Book Reviews, Reviews

[After Dark] Review: Bonds of Desire (Lynda Aicher)

Review: Bonds of Desire Amazon | Goodreads


Summary (From Goodreads.com)
Lawyer Allison English n
ever planned to return to The Den—despite her naughty fantasies about being bound by owner Seth Matthews. But when club guest Tyler Wysong is injured in a scene, Seth turns to Allie for help. Aroused by both men, Allie should turn the case down. But she can’t…

After his bad experience, Tyler has no interest in being with another Dom. Yet he can’t deny his attraction to Master Seth. When Seth offers him a place to stay, Tyler agrees—if Allie will stay too. But what good is a chaperone who adds to his temptation?

Living with two subs brings out Seth’s protective instincts, though Allie insists she’s not into the lifestyle, and Tyler swears he’s done with it. But the chemistry between the trio prompts them to agree to submit to him for one week, and he’ll show them both the true pleasure that a Dom can provide.

The intimacy could break them all, or bind them together forever

Title: Bonds of Desire
Author: Lynda Aicher
Length: 384 Pages
Source: Purchased
Series: Yes – #3 of Wicked Play

Plot: ★★
Characters: ★★
Readability: ★
Overall: ★★

My opinion:

I don’t honestly really know where to start with reviewing Bonds of Desire. I read and very much enjoyed Bonds of Need, but Bonds of Desire was a disappointment for me.

First of all, the whole book was in need of a really good edit. I might expect that from an ARC but having purchased Bonds of Desire from Amazon as a finished book, I was surprised. A minor spelling mistake or grammatical error can be ignored, but in Bonds of Desire the errors thoroughly put me off the story. From missing words to mixing up character names, I found it very hard to look past the writing and get engrossed in the story.  The amount these errors wound me up reflects how little I was gripped by the book – it’s easy to ignore or even miss errors when you’re truly engrossed in the story. In this case I’m afraid it’s difficult to tell whether the mistakes prevented me from getting engrossed or whether I noticed the mistakes because the story wasn’t gripping enough. Given how much I enjoyed the first two books, the errors in Bonds of Desire left me feeling like this had been published when it wasn’t ready. This feels particularly wrong when it’s part of a series, as it sort of feels like a sub-standard book has been published relying on the fact people will buy it because they loved the rest of the series.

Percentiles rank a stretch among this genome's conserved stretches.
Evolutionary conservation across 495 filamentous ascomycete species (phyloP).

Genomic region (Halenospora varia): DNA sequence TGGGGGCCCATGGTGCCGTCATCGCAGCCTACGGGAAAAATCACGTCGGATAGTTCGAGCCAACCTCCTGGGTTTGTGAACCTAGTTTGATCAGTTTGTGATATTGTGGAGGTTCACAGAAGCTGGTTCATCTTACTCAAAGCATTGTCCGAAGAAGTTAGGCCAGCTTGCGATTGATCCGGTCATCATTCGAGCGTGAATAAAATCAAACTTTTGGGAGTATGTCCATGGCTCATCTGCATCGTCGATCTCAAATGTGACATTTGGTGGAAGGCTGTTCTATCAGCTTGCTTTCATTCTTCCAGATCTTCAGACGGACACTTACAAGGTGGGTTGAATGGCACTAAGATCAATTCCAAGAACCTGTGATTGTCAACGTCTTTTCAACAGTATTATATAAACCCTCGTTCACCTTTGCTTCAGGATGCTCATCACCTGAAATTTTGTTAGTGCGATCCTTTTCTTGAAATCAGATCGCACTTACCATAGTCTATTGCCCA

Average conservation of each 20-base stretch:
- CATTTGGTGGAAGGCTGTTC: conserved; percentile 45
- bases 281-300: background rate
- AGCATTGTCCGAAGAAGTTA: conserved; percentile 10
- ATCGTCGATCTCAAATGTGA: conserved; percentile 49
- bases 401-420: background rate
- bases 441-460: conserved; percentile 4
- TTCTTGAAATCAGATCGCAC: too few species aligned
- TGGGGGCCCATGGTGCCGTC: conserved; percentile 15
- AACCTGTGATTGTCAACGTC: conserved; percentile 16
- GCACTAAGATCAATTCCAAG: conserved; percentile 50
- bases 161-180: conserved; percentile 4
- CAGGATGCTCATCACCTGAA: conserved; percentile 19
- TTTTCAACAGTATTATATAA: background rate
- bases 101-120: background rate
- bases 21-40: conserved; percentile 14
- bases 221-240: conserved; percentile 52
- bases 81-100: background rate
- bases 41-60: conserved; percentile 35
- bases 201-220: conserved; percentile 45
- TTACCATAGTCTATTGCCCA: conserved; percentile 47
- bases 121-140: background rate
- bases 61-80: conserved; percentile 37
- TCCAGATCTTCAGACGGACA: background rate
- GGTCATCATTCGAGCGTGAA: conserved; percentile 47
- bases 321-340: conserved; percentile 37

This was the first story I’ve read which involved a threesome so I can’t compare it to any others. The three characters had great chemistry, and the time spent at Seth’s was both intimate and very sexy. I was definitely interested in seeing the three of them work things out, but whilst they connected well in the bedroom and in private, the connection between the characters felt a little shallow, particularly given the great connections between the couples in both Bonds of Trust and Bonds of Need.

Obviously, the plot is supposed to be about Tyler getting over his trauma, and the three of them developing a relationship. For a lot of the book, perhaps the first two-thirds, that’s exactly what Bonds of Desire is about.  Unfortunately, there is a lot of talking and going around in circles in a can-they/can’t-they sort of way, without a huge amount of progress, and because I wasn’t especially enamoured with any of the characters, it sometimes felt dry and slow. Later on, a plot twist is thrown in which gives the story something more; a problem to be resolved, rather than a debate to have over and over. Whilst that meant more action and instantly got my attention, it came very late in the book, and felt rushed, with a resolution that was a bit of an anti-climax.

Seth’s quiet dominance, Allie’s defiance and Tyler’s attitude were all somewhat unexpected elements, making them much more interesting than the sometimes cliché romance characters. However, sometimes it felt like these elements were the only part of their characters that were really focused on – Allie for example became defined by her urge to run away, rather than any of her strengths.

While I certainly didn’t hate Bonds of Desire, I found it disappointing when compared to the first two books of the series. The plot was interesting, but felt uneven throughout the book, and whilst I liked the characters most of the time, there was a LOT of talking without an awful lot of action. Bonds of Desire wouldn’t put me off the rest of the series, but I wouldn’t recommend it either.

Buy it? Not for me.
In a nutshell: Some very sexy scenes, but otherwise disappointing.

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